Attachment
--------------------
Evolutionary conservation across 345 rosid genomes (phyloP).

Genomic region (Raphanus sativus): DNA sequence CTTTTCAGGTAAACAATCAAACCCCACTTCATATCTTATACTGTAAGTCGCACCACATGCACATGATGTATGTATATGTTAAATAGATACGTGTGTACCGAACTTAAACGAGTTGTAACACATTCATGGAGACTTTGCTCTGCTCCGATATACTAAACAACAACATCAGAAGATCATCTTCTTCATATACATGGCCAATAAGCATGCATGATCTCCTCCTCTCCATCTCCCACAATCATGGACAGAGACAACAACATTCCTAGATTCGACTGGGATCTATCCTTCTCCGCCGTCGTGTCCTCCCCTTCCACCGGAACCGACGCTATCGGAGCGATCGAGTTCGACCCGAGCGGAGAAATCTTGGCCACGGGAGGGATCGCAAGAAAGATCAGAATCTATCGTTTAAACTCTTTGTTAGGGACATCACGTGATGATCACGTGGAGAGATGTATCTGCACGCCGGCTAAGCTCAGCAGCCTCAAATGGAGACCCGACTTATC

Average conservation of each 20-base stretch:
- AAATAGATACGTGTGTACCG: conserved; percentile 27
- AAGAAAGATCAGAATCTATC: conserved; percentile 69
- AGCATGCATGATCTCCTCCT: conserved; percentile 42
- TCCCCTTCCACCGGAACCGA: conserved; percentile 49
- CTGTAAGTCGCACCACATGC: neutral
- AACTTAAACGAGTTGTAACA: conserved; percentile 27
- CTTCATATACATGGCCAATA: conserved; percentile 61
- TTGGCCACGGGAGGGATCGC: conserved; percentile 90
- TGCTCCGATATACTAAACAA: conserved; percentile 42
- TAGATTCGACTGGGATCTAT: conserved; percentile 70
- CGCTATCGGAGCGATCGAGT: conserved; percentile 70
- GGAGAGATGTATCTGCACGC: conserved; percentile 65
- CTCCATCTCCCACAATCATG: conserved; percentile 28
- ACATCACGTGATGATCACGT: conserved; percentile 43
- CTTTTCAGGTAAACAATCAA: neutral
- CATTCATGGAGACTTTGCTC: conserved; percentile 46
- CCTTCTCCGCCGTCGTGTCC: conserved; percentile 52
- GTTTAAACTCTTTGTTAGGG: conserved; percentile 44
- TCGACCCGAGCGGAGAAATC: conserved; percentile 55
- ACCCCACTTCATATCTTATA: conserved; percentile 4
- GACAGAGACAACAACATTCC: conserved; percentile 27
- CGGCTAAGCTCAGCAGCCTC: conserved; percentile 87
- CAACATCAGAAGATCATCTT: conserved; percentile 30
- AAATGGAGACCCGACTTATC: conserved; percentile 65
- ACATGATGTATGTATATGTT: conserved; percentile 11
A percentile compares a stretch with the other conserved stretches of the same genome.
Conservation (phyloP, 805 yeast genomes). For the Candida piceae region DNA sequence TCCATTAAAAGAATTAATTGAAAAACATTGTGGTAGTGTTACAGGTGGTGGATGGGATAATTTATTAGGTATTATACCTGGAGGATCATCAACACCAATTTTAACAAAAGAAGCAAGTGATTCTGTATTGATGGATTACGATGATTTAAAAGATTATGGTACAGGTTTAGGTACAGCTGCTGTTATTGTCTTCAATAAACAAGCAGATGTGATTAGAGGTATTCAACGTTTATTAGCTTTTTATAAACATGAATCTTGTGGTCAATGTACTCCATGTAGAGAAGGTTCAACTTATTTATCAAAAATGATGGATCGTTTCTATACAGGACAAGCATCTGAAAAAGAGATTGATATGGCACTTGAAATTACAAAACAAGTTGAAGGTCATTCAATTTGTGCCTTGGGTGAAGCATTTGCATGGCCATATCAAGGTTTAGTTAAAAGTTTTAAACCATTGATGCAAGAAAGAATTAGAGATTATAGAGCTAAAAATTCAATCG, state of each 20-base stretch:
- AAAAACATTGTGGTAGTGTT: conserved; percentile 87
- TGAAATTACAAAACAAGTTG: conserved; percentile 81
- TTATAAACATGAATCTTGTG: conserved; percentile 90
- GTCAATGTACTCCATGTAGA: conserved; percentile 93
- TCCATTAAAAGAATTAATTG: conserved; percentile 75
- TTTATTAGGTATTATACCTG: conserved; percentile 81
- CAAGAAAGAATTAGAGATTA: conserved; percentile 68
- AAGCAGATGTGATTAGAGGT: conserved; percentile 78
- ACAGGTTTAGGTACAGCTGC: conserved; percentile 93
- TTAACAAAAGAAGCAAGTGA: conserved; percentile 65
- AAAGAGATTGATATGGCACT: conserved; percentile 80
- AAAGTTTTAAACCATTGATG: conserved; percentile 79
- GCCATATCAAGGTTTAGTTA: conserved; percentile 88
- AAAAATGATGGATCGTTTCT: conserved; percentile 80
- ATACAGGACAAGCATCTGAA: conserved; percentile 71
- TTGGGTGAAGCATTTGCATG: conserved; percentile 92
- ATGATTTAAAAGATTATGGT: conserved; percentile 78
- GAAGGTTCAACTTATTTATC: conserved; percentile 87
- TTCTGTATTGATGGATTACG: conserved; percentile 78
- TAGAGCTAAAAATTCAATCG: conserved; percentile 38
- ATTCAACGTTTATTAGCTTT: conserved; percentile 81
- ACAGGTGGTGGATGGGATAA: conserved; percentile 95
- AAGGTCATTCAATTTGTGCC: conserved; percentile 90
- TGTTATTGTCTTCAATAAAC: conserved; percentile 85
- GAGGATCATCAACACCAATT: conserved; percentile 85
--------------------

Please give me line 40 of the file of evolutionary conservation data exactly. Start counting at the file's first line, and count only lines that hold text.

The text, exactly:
- TTAACAAAAGAAGCAAGTGA: conserved; percentile 65